¶ 11.   The Mississippi Bar advises us that it “does not take a position concerning Morrison's petition for reinstatement to membership in the Bar and the re-issuance of his license to practice law in this State except as is required by Rule 12 of the Mississippi Rules of Discipline.”


 ¶ 12.   The standard of reviewing questions of attorney reinstatement is well settled:

The Supreme Court of Mississippi (the Court) has exclusive and inherent jurisdiction of matters pertaining to attorney discipline, reinstatement, and appointment of receivers for suspended and disbarred attorneys.   When reviewing disciplinary matters this Court reviews the evidence de novo, on a case-by-case basis sitting as triers of fact.

In re Smith, 758 So.2d 396, 397 (Miss.1999).


 ¶ 13.  “The Court's fundamental inquiry is whether [the attorney] has rehabilitated himself in conduct and character since the suspension was imposed.   A firm resolve to live a correct life evidenced by outward manifestation sufficient to convince a reasonable mind clearly that the person has reformed is only required.”  In re Steele, 722 So.2d 662, 664 (Miss.1998).

¶ 14.   Certain jurisdictional requirements must be met prior to reinstatement.   The requirements are:

(1) Each petitioner must include a list of names and addresses of persons, parties, firms, or legal entities who suffered pecuniary loss due to the attorney's misconduct;  (2) There must be a showing that the petitioner has made full amends and restitution or a statement to the effect that full amends and restitution is not appropriate or has been imposed;  (3) The petitioner must show that he has the requisite moral character to be reinstated;  and (4) The petitioner must show that he has the requisite legal learning to be reinstated to the privilege of practicing law.  Mississippi Rules of Discipline 12.7.

In re Smith, 758 So.2d at 398.

1. Pecuniary loss

¶ 15.   Subsequent to the disbarment and based upon the same set of facts as the disbarment, a four-count indictment for embezzlement was entered against Morrison.   In exchange for Morrison agreeing to plead guilty to one count of embezzlement, Morrison was put on probation for a period of two years and ordered to make restitution to his victims in the sum of $415.   Morrison paid restitution in the sum of $415 and court costs in the sum of $184.50.   Morrison successfully completed his two-year probationary term, and in August 1998, a Probation Discharge Order was entered on his behalf as to Count I of the embezzlement charge.   Shortly thereafter, an Order of Nolle Prosequi was entered as to Counts II, III and IV per the plea agreement in Count I. Morrison complied with this requirement by reimbursing the clients whose funds he misappropriated.

2. Full Amends

¶ 16.   Morrison was ordered to pay the Bar's costs and expenses involved in the investigation and prosecution of the disbarment proceedings on or before May 31, 1994.   Those costs and expenses amounted to $242.23.   Morrison did not pay these costs and expenses until May 1, 2000.   Although Morrison failed to pay the Bar's costs and expenses within the time frame ordered by the Complaint Tribunal, he did eventually pay the expenses.   When faced with this exact issue, we declined to penalize the attorney who failed to timely pay the Bar's costs and expenses such as occurred here.   See id. at 397.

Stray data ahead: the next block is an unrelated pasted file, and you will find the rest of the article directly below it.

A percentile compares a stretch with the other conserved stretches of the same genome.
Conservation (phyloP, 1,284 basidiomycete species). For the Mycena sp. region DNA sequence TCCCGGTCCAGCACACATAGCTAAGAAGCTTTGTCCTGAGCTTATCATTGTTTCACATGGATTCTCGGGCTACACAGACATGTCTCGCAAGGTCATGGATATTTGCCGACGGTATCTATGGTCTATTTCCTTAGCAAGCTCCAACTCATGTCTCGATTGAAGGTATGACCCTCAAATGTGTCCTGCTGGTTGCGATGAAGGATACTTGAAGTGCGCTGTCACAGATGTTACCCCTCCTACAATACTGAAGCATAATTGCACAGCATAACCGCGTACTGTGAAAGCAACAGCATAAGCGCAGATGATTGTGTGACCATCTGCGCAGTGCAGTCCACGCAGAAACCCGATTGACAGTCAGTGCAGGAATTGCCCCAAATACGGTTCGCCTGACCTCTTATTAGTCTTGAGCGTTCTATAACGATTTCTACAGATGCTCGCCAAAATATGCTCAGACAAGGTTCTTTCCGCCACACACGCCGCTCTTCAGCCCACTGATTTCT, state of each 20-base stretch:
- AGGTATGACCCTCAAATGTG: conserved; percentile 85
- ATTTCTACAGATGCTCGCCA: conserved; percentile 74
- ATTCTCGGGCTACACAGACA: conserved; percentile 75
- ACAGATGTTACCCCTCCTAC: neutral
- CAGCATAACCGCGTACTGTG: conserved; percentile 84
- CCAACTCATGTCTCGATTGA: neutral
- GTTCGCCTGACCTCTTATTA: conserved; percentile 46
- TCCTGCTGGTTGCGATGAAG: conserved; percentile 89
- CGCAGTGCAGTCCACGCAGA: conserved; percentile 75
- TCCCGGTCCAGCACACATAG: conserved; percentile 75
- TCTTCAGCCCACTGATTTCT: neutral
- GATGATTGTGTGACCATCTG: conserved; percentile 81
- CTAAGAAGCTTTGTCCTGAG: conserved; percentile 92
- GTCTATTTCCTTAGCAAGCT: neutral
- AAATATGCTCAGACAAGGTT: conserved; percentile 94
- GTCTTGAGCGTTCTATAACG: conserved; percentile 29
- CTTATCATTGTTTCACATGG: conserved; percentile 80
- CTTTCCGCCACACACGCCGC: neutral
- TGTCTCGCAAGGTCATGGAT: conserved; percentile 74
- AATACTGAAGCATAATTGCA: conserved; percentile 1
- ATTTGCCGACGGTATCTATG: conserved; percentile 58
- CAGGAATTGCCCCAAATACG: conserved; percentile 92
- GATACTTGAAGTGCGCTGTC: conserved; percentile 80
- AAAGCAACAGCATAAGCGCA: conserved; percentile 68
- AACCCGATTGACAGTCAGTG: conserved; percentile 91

3. Requisite Moral Character

¶ 17.   The Bar deposed Morrison on December 4, 2000, as part of its investigation of Morrison's Petition for Reinstatement.   Because of the difficulty in assessing one's moral character, the Bar considered the following sub-categories in attempting to provide this Court with information concerning Morrison's moral character.

A. Civic, Church and Charitable Involvement

¶ 18.   Morrison testified that after being disbarred, he returned to his home state of Minnesota in order to care for his invalid mother.   Morrison claimed to be a member of a Lutheran Church, but admitted that he had been having a difficult time attending services since his mother's death.   Morrison testified that he was the primary care-giver for his mother up until her death in 1999, and that while alive, his mother required twenty-four hour care, seven days a week.   Morrison admitted that he was not currently involved in any civic or professional organizations.   His other civic involvement offered by way of affidavit includes:  a $15 donation to the Professional Fire Fighters Association;  donations of household furnishings and clothes to the Disabled American Veterans and Salvation Army;  and non-specific participation in Habitat for Humanity and something called “Kid's Club.”

B. Employment Since Disbarment

¶ 19.   Since his disbarment, Morrison has worked for two furniture delivery companies and is currently employed by Home Depot as a sales associate.   Morrison testified that the sole reason for leaving his previous two jobs was as a result of him needing to make more money, and that he was never the subject of any disciplinary action nor was he ever asked to leave.   While working at Home Depot over the last three years, Morrison testified that he has received seven service awards, which are given to employees that demonstrate good sales ability and good rapport with customers.

C. Criminal History Since Disbarment

¶ 20.   Morrison testified that he has received one speeding ticket since disbarment and one DUI conviction.   Morrison testified that he received the DUI within the first year after his disbarment.   While acknowledging he used extremely poor judgment, Morrison testified that he had been drinking because his mother had just suffered another stroke and that he was depressed about the status of his legal career.   He stated that there was no car accident, but that he was changing a flat tire when an officer approached him and smelled alcohol.   Morrison testified that this is the only DUI he has ever received, and that he paid the fine resulting from his conviction.